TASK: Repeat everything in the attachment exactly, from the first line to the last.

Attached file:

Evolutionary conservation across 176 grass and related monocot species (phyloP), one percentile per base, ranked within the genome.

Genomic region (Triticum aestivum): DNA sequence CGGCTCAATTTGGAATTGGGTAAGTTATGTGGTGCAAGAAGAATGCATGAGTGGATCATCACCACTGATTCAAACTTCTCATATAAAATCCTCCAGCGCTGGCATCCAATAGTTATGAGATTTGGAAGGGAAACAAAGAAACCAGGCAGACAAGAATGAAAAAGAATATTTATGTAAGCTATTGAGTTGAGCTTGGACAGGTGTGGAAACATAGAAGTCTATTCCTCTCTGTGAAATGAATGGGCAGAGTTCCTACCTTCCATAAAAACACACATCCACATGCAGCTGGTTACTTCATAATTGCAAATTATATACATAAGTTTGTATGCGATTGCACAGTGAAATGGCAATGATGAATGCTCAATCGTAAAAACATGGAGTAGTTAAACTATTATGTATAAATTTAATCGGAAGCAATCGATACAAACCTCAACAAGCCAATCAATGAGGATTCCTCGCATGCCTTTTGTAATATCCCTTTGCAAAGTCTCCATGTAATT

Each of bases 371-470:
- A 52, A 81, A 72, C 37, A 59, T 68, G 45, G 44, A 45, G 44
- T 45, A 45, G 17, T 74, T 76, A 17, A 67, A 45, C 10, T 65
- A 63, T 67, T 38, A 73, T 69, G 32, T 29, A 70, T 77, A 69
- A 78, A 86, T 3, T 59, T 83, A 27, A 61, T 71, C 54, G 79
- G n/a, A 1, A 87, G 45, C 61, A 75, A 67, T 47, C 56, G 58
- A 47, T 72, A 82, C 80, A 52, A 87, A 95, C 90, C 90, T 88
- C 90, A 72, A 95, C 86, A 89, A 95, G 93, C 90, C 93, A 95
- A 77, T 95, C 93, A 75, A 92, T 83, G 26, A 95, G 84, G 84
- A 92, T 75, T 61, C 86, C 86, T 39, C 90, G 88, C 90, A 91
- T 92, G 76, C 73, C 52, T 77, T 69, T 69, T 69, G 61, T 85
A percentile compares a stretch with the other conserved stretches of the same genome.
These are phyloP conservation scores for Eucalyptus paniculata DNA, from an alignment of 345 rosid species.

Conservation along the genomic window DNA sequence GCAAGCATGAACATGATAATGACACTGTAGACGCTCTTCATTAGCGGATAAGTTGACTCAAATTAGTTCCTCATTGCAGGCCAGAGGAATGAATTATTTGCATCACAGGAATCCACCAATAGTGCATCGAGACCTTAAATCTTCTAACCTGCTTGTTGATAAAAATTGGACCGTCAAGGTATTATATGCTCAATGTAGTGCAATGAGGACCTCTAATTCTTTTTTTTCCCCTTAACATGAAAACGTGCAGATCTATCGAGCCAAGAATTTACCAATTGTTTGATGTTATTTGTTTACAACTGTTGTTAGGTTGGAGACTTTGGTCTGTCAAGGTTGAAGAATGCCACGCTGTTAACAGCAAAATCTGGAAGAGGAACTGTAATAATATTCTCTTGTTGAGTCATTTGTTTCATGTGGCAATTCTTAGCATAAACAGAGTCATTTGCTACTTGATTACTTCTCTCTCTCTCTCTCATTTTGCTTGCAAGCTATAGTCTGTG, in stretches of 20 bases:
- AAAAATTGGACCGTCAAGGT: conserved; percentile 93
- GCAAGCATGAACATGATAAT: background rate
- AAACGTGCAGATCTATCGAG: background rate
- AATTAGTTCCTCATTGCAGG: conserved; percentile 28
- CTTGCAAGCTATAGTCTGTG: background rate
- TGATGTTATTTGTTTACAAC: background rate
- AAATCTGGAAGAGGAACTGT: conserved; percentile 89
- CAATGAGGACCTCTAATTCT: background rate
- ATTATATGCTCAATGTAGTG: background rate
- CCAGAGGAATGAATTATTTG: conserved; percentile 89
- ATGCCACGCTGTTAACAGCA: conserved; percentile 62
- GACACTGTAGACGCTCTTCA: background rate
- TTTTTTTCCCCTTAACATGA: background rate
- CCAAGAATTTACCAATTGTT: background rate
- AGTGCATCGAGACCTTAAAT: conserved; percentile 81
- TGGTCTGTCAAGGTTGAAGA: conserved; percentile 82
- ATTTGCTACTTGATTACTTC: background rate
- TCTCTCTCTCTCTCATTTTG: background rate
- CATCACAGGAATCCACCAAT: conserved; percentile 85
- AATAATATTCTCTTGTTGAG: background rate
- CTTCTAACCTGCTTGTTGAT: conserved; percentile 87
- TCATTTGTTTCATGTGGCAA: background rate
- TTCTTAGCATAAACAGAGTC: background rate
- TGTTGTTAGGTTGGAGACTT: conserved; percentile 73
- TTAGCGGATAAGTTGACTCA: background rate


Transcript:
Evolutionary conservation across 176 grass and related monocot species (phyloP), one percentile per base, ranked within the genome.

Genomic region (Triticum aestivum): DNA sequence CGGCTCAATTTGGAATTGGGTAAGTTATGTGGTGCAAGAAGAATGCATGAGTGGATCATCACCACTGATTCAAACTTCTCATATAAAATCCTCCAGCGCTGGCATCCAATAGTTATGAGATTTGGAAGGGAAACAAAGAAACCAGGCAGACAAGAATGAAAAAGAATATTTATGTAAGCTATTGAGTTGAGCTTGGACAGGTGTGGAAACATAGAAGTCTATTCCTCTCTGTGAAATGAATGGGCAGAGTTCCTACCTTCCATAAAAACACACATCCACATGCAGCTGGTTACTTCATAATTGCAAATTATATACATAAGTTTGTATGCGATTGCACAGTGAAATGGCAATGATGAATGCTCAATCGTAAAAACATGGAGTAGTTAAACTATTATGTATAAATTTAATCGGAAGCAATCGATACAAACCTCAACAAGCCAATCAATGAGGATTCCTCGCATGCCTTTTGTAATATCCCTTTGCAAAGTCTCCATGTAATT

Each of bases 371-470:
- A 52, A 81, A 72, C 37, A 59, T 68, G 45, G 44, A 45, G 44
- T 45, A 45, G 17, T 74, T 76, A 17, A 67, A 45, C 10, T 65
- A 63, T 67, T 38, A 73, T 69, G 32, T 29, A 70, T 77, A 69
- A 78, A 86, T 3, T 59, T 83, A 27, A 61, T 71, C 54, G 79
- G n/a, A 1, A 87, G 45, C 61, A 75, A 67, T 47, C 56, G 58
- A 47, T 72, A 82, C 80, A 52, A 87, A 95, C 90, C 90, T 88
- C 90, A 72, A 95, C 86, A 89, A 95, G 93, C 90, C 93, A 95
- A 77, T 95, C 93, A 75, A 92, T 83, G 26, A 95, G 84, G 84
- A 92, T 75, T 61, C 86, C 86, T 39, C 90, G 88, C 90, A 91
- T 92, G 76, C 73, C 52, T 77, T 69, T 69, T 69, G 61, T 85
A percentile compares a stretch with the other conserved stretches of the same genome.
These are phyloP conservation scores for Eucalyptus paniculata DNA, from an alignment of 345 rosid species.

Conservation along the genomic window DNA sequence GCAAGCATGAACATGATAATGACACTGTAGACGCTCTTCATTAGCGGATAAGTTGACTCAAATTAGTTCCTCATTGCAGGCCAGAGGAATGAATTATTTGCATCACAGGAATCCACCAATAGTGCATCGAGACCTTAAATCTTCTAACCTGCTTGTTGATAAAAATTGGACCGTCAAGGTATTATATGCTCAATGTAGTGCAATGAGGACCTCTAATTCTTTTTTTTCCCCTTAACATGAAAACGTGCAGATCTATCGAGCCAAGAATTTACCAATTGTTTGATGTTATTTGTTTACAACTGTTGTTAGGTTGGAGACTTTGGTCTGTCAAGGTTGAAGAATGCCACGCTGTTAACAGCAAAATCTGGAAGAGGAACTGTAATAATATTCTCTTGTTGAGTCATTTGTTTCATGTGGCAATTCTTAGCATAAACAGAGTCATTTGCTACTTGATTACTTCTCTCTCTCTCTCTCATTTTGCTTGCAAGCTATAGTCTGTG, in stretches of 20 bases:
- AAAAATTGGACCGTCAAGGT: conserved; percentile 93
- GCAAGCATGAACATGATAAT: background rate
- AAACGTGCAGATCTATCGAG: background rate
- AATTAGTTCCTCATTGCAGG: conserved; percentile 28
- CTTGCAAGCTATAGTCTGTG: background rate
- TGATGTTATTTGTTTACAAC: background rate
- AAATCTGGAAGAGGAACTGT: conserved; percentile 89
- CAATGAGGACCTCTAATTCT: background rate
- ATTATATGCTCAATGTAGTG: background rate
- CCAGAGGAATGAATTATTTG: conserved; percentile 89
- ATGCCACGCTGTTAACAGCA: conserved; percentile 62
- GACACTGTAGACGCTCTTCA: background rate
- TTTTTTTCCCCTTAACATGA: background rate
- CCAAGAATTTACCAATTGTT: background rate
- AGTGCATCGAGACCTTAAAT: conserved; percentile 81
- TGGTCTGTCAAGGTTGAAGA: conserved; percentile 82
- ATTTGCTACTTGATTACTTC: background rate
- TCTCTCTCTCTCTCATTTTG: background rate
- CATCACAGGAATCCACCAAT: conserved; percentile 85
- AATAATATTCTCTTGTTGAG: background rate
- CTTCTAACCTGCTTGTTGAT: conserved; percentile 87
- TCATTTGTTTCATGTGGCAA: background rate
- TTCTTAGCATAAACAGAGTC: background rate
- TGTTGTTAGGTTGGAGACTT: conserved; percentile 73
- TTAGCGGATAAGTTGACTCA: background rate